It may seem to be the most obvious thing on earth – an attractive economic climate will attract people, but some people, we call them the “bitter clingers” just won’t give up the command and control ideas that are SO last century.
A nice article by Michael Barone via the Rasmussen Report describes what happens when state governments get greedy. In a nutshell:
[In California] high housing costs, exacerbated by no-growth policies and environmental restrictions, have made modest homes unaffordable to middle class families who don’t want to live in Spanish-speaking neighborhoods or commute 50 miles to work.
California for the first time in its history grew only microscopically faster than the nation as a whole (10% to 9.7%). Metro Los Angeles and San Francisco increasingly resemble Mexico City and Sao Paulo, with a large affluent upper class, a vast proletariat and a huge income gap in between.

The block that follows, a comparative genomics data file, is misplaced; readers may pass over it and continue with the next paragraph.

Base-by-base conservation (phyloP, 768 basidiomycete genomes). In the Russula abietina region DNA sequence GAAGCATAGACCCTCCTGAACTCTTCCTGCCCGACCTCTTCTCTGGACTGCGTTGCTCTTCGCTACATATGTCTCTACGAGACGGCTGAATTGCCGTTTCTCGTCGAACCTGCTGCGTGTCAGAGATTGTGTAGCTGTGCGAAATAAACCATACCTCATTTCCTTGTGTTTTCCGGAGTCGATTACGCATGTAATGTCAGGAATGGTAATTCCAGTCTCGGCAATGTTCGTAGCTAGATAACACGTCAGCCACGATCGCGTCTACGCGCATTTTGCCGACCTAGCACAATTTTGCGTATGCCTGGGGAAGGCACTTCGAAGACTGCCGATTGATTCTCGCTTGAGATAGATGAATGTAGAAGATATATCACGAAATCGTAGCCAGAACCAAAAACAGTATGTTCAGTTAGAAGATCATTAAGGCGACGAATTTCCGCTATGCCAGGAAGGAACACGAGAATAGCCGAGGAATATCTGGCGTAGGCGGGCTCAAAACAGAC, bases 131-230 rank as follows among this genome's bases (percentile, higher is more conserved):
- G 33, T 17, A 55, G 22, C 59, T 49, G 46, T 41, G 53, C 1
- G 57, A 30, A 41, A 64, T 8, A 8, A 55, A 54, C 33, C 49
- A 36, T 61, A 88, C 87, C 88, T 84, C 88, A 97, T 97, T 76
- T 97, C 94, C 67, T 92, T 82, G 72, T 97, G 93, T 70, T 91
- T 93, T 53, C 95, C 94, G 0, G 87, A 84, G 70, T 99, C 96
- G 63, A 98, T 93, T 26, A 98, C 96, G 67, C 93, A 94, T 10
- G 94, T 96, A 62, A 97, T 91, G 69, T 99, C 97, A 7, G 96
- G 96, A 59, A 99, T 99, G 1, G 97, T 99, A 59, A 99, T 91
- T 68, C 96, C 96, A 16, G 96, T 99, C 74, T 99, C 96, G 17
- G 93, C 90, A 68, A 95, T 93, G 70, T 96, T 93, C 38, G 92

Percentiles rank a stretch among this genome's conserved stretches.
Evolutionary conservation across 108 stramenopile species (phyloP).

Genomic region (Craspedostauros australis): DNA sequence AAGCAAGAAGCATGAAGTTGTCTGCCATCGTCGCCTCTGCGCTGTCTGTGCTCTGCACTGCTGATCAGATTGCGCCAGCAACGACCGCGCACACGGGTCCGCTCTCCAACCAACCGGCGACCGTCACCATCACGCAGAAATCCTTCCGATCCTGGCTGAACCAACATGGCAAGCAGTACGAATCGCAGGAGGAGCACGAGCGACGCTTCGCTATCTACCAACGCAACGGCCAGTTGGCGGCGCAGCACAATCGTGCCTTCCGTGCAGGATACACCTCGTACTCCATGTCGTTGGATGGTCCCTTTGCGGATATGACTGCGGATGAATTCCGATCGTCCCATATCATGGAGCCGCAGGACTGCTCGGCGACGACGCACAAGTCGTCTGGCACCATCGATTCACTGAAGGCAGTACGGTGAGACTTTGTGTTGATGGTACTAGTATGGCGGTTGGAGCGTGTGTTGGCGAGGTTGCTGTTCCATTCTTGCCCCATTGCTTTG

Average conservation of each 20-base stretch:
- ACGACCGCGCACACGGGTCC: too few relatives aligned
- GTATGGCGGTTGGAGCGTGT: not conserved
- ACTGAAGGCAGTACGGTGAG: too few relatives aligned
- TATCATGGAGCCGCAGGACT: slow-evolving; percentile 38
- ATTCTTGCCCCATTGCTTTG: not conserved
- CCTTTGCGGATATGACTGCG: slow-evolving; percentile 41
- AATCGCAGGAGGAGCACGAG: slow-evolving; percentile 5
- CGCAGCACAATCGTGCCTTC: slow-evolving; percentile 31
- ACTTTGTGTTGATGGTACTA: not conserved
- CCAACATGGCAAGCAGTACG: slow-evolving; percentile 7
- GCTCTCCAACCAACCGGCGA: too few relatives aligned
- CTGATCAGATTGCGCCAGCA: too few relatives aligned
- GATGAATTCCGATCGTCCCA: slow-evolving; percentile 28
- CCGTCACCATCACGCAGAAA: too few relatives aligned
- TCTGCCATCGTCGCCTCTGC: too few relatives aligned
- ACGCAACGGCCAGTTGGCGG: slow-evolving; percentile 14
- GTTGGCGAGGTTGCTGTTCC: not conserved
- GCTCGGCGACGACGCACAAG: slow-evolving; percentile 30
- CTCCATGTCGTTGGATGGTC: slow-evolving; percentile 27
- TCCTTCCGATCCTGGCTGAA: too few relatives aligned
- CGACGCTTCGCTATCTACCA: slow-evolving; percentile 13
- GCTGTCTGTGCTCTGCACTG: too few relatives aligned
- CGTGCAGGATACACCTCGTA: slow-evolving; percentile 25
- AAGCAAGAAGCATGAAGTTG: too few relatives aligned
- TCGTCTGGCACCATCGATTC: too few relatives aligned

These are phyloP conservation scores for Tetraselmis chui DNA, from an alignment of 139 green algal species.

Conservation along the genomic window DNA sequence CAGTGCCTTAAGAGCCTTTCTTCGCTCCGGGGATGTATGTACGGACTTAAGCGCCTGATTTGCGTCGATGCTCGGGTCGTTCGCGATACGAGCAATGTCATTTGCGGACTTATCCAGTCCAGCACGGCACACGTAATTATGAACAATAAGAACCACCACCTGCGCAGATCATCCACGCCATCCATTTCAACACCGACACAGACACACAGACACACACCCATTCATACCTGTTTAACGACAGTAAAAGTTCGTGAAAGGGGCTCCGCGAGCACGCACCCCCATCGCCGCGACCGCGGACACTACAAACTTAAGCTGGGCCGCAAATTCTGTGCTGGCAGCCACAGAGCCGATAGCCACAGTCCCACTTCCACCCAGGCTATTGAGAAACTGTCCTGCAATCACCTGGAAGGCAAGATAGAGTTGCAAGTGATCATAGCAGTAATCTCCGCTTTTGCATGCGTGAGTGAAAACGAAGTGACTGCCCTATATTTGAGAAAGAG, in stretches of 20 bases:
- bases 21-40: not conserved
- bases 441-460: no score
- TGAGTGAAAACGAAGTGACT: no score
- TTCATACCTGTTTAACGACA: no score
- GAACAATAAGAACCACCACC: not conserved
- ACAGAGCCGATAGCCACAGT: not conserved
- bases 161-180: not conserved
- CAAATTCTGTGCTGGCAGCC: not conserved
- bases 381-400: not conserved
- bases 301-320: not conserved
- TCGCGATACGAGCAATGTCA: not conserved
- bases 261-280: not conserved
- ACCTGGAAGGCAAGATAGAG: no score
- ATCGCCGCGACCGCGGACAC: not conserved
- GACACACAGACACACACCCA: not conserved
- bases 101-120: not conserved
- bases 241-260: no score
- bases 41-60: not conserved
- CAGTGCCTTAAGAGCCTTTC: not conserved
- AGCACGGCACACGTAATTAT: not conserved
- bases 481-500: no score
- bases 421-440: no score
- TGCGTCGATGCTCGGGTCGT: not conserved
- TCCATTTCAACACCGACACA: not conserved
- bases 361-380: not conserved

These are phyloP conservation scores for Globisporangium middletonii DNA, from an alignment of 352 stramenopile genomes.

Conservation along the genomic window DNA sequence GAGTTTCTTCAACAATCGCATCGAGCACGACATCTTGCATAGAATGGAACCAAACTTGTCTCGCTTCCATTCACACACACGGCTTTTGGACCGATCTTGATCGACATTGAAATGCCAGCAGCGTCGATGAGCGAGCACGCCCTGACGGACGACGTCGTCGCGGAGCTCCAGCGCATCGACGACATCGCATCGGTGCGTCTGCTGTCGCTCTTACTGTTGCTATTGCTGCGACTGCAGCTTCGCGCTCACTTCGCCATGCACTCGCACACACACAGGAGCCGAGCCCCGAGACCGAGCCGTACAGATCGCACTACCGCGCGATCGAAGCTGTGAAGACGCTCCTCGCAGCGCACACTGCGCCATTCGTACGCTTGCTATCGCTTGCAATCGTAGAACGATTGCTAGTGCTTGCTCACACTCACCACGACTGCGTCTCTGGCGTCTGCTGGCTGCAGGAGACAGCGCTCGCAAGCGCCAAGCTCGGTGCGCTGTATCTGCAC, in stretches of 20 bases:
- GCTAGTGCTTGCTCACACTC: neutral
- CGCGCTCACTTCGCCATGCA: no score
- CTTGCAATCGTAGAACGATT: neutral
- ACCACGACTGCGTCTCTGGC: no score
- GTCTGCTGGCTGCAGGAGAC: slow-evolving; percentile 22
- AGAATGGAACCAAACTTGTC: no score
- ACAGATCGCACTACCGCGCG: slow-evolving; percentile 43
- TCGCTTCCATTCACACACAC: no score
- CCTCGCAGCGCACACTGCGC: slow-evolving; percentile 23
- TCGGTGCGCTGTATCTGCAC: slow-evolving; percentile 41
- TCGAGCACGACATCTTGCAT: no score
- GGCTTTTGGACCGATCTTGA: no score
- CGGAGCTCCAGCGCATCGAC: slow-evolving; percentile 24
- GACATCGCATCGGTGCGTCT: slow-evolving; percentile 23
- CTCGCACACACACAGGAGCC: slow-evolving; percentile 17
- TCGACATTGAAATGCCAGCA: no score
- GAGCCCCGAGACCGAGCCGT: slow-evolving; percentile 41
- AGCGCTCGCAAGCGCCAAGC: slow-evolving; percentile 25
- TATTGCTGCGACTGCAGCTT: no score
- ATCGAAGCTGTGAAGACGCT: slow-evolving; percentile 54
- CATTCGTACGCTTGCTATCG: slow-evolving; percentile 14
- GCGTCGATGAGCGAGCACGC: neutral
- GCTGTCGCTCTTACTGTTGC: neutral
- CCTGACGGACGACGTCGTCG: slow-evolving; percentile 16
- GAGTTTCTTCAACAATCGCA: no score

* The lesson is that high taxes and strong public employee unions tend to stifle growth and produce a two-tier society like coastal California’s.
* The eight states with no state income tax grew 18% in the last decade. The other states (including the District of Columbia) grew just 8%
* The 22 states with right-to-work laws grew 15% in the last decade. The other states grew just 6%.
* The 16 states where collective bargaining with public employees is not required grew 15% in the last decade. The other states grew 7%.
Barone notes that some people don’t mind population stability or even decline. IFO thinks they, being of the zero-sum game mindset, may think fewer people means more (land, servants, etc.) for them. And so, Oregon, like the rest of the West Coast and the North Atlantic states, marches resolutely backward to the Middle Ages.